Financial Setback for CubicPV


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Less than a year ago, CubicPV, a manufacturer of solar panel components, announced securing over $100 million in financing to construct a $1.4 billion factory in the United States. The company aimed to produce silicon wafers, a crucial component enabling solar panels to convert sunlight into electricity. The investment was attributed to the long-term industrial policy outlined in the Inflation Reduction Act of 2022. CubicPV considered sites in Texas, intending to employ approximately 1,000 workers.

Impact of Chinese Imports

However, the project faced a significant hurdle due to an influx of inexpensive solar panels from China. In February, CubicPV decided to cancel its factory plans citing concerns about financial viability amidst the surge of Chinese exports. Just as CubicPV was preparing to manufacture wafers in the U.S., prices of these components plummeted by 70 percent, jeopardizing the project’s feasibility.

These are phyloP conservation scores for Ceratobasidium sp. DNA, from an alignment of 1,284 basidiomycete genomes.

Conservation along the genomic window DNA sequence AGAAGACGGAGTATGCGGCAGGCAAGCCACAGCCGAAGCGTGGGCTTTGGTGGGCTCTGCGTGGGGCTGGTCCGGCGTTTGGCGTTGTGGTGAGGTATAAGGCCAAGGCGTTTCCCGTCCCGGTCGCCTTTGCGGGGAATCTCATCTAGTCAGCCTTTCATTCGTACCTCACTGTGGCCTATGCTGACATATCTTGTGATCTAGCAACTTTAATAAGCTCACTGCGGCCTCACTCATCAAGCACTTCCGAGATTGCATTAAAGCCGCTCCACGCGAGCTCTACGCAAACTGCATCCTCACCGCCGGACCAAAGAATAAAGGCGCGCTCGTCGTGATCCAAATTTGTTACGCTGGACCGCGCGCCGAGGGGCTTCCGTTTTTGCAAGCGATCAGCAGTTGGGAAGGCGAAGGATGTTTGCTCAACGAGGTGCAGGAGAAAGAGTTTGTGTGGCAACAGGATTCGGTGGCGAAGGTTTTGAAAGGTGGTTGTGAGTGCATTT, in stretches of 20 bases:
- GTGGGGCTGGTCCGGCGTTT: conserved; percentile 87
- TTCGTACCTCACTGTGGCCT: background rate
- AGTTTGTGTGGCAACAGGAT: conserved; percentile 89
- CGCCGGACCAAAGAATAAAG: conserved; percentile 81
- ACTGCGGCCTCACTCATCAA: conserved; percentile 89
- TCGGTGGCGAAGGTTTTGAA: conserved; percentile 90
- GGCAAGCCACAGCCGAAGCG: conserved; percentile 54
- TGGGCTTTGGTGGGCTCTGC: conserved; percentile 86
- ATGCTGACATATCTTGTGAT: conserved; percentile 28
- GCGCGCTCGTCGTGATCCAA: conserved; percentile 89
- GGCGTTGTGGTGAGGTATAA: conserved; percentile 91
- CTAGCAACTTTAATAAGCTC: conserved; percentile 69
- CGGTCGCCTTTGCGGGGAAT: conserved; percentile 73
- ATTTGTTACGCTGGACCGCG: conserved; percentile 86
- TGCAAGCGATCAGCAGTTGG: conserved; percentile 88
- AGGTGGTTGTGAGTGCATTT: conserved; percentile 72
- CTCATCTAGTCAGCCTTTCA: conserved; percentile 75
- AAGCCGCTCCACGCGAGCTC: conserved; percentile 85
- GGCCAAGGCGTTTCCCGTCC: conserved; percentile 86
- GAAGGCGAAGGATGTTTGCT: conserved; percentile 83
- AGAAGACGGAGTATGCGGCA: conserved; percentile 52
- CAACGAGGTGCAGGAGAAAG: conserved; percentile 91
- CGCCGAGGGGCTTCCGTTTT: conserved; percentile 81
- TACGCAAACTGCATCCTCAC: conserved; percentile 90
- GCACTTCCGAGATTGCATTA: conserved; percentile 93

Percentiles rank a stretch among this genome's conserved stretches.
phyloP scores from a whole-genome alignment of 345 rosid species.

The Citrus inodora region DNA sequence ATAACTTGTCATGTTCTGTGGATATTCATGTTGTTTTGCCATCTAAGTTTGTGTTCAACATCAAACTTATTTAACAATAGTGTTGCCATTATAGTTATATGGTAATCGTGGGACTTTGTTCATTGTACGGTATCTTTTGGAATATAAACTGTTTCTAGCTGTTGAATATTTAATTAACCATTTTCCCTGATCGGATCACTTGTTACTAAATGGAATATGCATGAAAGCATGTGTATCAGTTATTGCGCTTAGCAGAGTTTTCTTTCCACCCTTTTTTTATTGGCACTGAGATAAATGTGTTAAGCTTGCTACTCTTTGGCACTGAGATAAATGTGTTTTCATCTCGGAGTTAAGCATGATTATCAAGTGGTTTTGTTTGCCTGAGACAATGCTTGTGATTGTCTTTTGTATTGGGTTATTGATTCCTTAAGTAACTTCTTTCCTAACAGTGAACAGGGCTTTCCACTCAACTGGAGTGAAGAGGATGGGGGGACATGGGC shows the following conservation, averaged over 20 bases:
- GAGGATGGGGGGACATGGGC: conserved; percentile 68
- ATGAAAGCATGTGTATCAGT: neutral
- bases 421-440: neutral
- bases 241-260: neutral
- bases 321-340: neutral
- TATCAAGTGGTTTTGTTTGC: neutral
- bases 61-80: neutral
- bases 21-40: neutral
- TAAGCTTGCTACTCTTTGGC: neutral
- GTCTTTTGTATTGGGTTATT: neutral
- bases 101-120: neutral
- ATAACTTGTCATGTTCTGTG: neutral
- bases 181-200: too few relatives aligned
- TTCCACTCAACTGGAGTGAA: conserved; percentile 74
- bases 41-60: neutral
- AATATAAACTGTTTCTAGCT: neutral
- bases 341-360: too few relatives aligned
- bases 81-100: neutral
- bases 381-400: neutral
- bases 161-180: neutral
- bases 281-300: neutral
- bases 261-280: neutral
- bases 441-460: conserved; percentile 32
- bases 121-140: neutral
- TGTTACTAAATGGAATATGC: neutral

Concerns within the U.S. Solar Industry

This setback reflects the growing apprehensions within the U.S. solar industry and the Biden administration regarding the feasibility of President Biden’s industrial policy agenda. High-ranking administration officials have expressed worries that the influx of low-cost Chinese exports is eroding efforts to support the domestic clean energy sector. The administration faces challenges in financing and fostering a competitive domestic clean energy industry.

Top administration officials have begun warning that efforts to finance a domestic clean energy industry are being undermined by a surge of cheaper Chinese exports that are driving down prices and putting the United States at a competitive disadvantage.

The fate of the CubicPV factory is the type of outcome that Treasury Secretary Janet L. Yellen has warned is likely if China does not stop dumping heavily subsidized green energy products into global markets at rock bottom prices. She took that message to China last week, warning that its industrial strategy was warping supply chains and threatening American workers.

China appeared to dismiss those concerns. Following Ms. Yellen’s meeting with Chinese Premier Li Qiang, his office said, “The development of China’s new energy industry will make an important contribution to the worldwide green and low-carbon transition.”

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